Well, the baseball season has come and gone. For the Mariners, the season was an unremarkable one exceptional only in the short between hope and dismay. Of course, it could also be that its potential is only pushed farther out into the future. The team is young, as we are often reminded. Not at young as the little league players the majority of Mariners are not far removed from being, but rather young in terms of unrealized talent, one hopes. One of the major aspects of their potential improvement has been in the overall base production of the team. It is a slowly increasing trend, which still needs improvement in order for the Mariners to become a winning team. Roughly speaking, if the Mariners don't find a way to add 150 runs a year, it doesn't matter if they have five Felix's pitching.
At a certain point, the season was a distraction, if we can call hope such a thing. I do need to get back to transcribing the daily stories of the 1924 Indians. Lately I have been distracted by writing up a 'game biography' of the August 5, 1921 contest between the Phillies and the Pirates at Forbes Field. It was the first game broadcast on the radio. Also, and even more time consuming, has been the research into Pacific Northwest pre-professional baseball.
In regards to that, I think I may have found the Johnny Appleseed of Salish Sea krankdom. The guy I'm on the trail of was given the moniker John C. Keenan. He was from Ireland, born around 1830. He came to the US, eventually, via Texas, possibly being a Ranger, by the age of 20 to 21, he was in the gold fields by 1850. At some point he made his way to Sacramento, having founded one saloon and then another. The Fashion Saloon made money the old fashioned way, the oldest, and also sold alcohol. Probably a good bit of gambling as well. Keenan became involved with the Sutter Course, and presumably a hand in the betting on the races. He was also involved in the Sutter Rifles and when not involved in civil defense, bartending, prostitution, horse racing and gambling...oh, he was also a volunteer fireman.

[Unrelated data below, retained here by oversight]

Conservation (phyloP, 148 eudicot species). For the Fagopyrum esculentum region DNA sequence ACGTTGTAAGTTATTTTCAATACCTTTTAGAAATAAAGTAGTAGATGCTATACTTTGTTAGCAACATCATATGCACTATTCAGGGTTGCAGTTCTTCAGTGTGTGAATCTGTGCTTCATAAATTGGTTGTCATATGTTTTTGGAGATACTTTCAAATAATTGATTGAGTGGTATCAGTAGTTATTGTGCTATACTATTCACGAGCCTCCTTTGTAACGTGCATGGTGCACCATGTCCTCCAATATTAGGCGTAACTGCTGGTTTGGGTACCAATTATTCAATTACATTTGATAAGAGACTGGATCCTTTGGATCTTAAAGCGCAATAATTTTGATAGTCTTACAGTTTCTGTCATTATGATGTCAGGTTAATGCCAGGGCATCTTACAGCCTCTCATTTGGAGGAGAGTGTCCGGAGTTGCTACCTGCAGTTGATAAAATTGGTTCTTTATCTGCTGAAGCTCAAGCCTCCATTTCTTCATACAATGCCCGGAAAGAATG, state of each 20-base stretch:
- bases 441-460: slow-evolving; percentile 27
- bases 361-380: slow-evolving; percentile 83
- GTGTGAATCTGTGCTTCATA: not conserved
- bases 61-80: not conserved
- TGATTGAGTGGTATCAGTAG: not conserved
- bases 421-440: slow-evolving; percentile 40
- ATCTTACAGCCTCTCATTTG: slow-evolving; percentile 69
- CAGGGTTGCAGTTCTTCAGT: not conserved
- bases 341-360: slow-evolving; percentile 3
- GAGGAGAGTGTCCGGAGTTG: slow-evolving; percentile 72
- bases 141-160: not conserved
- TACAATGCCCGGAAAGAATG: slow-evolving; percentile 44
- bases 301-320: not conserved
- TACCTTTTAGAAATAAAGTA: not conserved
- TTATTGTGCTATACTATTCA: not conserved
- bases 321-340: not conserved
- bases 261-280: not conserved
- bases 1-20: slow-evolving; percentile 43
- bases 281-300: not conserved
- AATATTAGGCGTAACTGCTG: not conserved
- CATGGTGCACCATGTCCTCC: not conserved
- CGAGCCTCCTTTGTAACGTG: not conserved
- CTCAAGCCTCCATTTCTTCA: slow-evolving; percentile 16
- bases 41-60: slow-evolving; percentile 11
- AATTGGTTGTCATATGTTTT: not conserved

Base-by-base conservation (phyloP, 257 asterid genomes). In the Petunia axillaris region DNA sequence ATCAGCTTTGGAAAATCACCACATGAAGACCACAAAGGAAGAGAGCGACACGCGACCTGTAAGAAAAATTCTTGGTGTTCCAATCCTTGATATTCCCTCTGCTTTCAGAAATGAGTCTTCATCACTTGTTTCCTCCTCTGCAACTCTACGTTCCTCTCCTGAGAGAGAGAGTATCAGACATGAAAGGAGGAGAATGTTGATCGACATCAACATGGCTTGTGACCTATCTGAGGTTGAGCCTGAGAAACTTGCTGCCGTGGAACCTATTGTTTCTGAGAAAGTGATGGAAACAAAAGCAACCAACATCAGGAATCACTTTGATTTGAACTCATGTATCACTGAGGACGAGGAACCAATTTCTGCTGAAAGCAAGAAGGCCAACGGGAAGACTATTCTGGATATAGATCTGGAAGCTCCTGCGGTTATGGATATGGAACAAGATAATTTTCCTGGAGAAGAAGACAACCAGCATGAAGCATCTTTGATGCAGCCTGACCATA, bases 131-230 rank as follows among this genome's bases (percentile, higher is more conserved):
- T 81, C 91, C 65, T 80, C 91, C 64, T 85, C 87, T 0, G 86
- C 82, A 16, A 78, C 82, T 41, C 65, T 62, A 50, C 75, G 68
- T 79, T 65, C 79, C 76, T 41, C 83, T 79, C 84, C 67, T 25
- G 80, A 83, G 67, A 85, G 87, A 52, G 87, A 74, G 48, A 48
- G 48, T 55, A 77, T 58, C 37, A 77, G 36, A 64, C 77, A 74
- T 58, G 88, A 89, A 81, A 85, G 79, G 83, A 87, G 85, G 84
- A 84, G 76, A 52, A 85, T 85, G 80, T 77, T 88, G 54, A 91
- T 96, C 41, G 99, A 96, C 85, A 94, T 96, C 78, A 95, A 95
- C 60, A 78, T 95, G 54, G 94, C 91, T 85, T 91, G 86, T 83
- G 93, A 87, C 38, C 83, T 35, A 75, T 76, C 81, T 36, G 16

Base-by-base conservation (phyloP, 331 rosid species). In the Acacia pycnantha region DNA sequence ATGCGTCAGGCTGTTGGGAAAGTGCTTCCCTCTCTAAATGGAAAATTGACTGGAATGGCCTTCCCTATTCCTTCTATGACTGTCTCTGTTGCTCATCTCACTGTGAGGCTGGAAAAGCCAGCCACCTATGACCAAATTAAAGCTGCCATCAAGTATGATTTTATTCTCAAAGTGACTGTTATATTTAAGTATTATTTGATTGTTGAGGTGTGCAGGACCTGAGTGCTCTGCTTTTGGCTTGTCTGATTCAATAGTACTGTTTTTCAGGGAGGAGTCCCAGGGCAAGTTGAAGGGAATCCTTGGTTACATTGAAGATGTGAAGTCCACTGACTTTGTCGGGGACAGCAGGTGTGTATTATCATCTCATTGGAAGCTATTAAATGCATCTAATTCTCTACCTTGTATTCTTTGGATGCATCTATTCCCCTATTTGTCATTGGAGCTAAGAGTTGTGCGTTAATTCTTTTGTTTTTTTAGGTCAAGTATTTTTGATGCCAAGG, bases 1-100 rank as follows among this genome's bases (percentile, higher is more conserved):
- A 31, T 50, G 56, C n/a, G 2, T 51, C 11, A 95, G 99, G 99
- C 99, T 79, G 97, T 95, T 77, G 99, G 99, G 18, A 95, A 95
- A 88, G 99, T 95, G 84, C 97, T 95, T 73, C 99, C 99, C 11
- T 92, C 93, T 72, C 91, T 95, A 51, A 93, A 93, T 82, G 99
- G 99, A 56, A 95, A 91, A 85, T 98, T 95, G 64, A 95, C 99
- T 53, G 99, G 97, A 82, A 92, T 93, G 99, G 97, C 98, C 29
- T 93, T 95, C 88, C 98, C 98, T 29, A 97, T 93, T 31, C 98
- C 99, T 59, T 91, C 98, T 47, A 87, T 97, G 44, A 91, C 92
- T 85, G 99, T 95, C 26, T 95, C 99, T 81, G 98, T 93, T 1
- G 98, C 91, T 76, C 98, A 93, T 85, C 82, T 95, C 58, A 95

By 1858, he was going back and forth somehow between Victoria and Sacramento. This can be gathered by reports in the Sacramento papers of Keenan being there, and census data places him in both locations. He was involved in a cricket club in Victoria by 1858, but is playing baseball in Sacramento by 1860. There was organized baseball in Sacramento by late 1858. In fact, there was probably a game in 1851. Finally in 1862, the Fashion Saloon of Victoria was the site of the organization of another cricket club, and then a team made up of players named for the Fashion played a group of cricket players in a game base ball, referred to then as being like rounders. Its a peculiar attribution, which may indicate the writer of such a story was familiar with Chadwick.
That game was in March 1863. The papers mentioned that Keenan provided instruction on the game to the other players, helping in develop their skills. Base ball was played intermittently, often against cricket players, in Victoria after that. In 1866, the Olympic club was organized, "under New York Rules". By then, Keenan had made his way back to San Francisco. In 1864 or 1865, his wife had closed up their business interests in Sacramento and was travelling to Victoria 7 or 8 young women to work at the Victoria Fashion Saloon when they all died in a shipwreck. By around 1868 Keenan had was living in San Francisco and he died. He left a will that wound its way through the court, disputed by a mother and another wife.
More to come.